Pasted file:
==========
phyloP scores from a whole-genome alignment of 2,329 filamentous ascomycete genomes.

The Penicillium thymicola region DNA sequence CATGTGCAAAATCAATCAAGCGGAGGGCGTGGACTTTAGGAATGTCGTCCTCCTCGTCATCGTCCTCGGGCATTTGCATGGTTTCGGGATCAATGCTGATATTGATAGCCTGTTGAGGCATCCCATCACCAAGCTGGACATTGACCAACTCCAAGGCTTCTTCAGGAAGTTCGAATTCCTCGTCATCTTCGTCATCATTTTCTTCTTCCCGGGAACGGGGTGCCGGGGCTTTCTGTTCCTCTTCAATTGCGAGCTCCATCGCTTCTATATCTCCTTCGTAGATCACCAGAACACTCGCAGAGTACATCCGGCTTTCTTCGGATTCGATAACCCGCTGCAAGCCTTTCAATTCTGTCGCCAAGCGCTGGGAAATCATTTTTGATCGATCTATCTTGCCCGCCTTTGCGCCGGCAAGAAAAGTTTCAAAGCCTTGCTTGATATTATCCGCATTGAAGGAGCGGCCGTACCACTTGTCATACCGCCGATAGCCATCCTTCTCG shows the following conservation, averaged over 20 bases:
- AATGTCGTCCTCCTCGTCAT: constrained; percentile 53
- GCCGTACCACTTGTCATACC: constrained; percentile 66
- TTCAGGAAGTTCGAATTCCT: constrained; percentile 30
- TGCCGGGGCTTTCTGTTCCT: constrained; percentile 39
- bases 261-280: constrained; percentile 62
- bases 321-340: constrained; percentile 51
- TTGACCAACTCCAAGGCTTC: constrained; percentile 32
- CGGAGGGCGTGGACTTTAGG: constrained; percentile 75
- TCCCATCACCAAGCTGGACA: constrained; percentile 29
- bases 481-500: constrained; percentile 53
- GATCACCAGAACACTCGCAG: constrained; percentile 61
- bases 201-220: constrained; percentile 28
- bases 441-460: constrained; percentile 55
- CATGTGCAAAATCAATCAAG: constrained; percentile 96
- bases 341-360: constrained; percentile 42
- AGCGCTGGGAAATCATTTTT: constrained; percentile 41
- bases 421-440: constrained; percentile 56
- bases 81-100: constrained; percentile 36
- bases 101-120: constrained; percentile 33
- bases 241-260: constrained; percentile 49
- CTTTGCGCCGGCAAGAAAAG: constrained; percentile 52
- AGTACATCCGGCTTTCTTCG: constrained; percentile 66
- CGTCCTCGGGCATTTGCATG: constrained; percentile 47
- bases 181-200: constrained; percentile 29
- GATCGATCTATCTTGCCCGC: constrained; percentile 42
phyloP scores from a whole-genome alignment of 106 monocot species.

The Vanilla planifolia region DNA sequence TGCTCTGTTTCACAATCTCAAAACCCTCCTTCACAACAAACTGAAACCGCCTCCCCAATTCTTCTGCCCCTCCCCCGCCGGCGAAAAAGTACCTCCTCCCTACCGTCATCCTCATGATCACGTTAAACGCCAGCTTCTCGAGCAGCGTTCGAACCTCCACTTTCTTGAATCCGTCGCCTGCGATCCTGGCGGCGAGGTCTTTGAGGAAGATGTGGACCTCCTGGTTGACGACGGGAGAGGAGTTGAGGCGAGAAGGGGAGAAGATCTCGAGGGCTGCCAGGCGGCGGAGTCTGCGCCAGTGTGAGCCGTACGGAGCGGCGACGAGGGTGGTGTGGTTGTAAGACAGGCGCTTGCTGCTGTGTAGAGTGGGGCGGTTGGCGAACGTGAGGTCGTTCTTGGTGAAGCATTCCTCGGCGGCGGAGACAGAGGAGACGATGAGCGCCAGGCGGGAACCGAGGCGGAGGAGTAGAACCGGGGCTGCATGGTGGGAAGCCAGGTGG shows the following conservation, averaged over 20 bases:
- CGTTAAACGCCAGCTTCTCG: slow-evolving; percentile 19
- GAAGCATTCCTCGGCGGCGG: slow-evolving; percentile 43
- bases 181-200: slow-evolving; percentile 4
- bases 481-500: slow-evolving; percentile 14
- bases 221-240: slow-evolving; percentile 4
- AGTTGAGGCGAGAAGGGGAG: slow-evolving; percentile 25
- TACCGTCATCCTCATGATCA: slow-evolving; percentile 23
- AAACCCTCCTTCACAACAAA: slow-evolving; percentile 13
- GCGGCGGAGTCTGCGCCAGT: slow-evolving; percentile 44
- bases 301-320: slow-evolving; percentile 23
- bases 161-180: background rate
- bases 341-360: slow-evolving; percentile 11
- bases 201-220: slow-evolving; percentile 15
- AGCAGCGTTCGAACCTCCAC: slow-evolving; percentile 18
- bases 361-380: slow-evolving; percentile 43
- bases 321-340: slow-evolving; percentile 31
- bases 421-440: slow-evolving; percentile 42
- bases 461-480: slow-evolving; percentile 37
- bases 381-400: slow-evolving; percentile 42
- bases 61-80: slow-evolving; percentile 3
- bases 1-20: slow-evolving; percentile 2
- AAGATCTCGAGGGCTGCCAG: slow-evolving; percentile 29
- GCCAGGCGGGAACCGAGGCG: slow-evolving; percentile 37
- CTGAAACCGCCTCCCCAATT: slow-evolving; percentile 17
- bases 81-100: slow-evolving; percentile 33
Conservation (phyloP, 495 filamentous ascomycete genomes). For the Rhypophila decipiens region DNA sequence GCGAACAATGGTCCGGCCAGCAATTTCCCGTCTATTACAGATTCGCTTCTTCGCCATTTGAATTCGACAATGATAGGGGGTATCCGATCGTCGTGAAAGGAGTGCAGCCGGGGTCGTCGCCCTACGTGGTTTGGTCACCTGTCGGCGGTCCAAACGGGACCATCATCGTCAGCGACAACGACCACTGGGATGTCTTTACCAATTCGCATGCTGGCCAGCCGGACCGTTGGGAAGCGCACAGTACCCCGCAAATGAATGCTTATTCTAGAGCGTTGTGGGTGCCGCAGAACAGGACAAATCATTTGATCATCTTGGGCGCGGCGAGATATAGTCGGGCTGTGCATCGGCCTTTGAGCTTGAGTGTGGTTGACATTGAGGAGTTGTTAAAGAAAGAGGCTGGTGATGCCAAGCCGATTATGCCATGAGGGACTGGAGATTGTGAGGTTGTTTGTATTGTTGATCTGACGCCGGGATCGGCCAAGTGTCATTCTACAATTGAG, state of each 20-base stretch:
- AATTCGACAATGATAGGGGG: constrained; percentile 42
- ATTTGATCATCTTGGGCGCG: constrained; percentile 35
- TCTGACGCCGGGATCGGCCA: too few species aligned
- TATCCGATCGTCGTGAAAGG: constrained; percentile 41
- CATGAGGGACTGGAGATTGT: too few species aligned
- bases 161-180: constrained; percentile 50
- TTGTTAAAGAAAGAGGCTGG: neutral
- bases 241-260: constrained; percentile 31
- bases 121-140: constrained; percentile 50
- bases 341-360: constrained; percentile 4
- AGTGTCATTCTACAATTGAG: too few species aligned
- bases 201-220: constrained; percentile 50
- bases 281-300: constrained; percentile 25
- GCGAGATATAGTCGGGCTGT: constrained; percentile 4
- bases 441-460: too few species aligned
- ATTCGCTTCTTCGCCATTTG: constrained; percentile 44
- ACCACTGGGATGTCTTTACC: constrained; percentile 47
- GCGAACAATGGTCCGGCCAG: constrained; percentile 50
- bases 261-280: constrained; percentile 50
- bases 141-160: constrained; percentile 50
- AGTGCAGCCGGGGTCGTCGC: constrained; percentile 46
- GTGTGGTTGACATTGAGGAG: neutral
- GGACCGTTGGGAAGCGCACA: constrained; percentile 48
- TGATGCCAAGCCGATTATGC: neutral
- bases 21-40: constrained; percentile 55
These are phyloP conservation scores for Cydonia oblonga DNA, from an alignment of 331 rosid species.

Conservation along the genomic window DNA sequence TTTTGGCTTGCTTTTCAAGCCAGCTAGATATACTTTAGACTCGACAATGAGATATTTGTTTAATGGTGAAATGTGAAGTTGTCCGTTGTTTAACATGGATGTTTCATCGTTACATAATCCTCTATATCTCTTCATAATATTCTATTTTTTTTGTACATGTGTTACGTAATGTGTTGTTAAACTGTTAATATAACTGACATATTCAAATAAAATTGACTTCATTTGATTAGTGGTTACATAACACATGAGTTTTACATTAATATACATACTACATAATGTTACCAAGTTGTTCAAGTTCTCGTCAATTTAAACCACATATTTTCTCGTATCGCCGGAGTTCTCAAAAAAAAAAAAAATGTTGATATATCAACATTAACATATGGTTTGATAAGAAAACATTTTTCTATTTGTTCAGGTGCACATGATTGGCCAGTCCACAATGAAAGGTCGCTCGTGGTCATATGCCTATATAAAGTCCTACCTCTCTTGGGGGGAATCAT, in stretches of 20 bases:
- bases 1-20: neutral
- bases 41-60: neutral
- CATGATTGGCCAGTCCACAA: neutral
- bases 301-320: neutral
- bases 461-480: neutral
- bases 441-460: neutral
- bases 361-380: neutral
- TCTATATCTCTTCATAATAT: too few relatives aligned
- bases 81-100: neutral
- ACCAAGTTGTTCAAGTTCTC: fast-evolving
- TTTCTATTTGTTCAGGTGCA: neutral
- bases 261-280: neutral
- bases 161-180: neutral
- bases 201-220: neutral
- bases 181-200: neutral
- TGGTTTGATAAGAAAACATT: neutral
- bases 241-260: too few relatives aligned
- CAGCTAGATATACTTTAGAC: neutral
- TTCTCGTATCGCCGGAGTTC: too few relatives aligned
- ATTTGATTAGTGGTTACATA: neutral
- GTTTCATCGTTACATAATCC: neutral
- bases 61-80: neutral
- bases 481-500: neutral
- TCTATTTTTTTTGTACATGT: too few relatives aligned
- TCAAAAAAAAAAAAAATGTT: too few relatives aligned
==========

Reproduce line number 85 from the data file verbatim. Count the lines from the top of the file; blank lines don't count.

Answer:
- CATGATTGGCCAGTCCACAA: neutral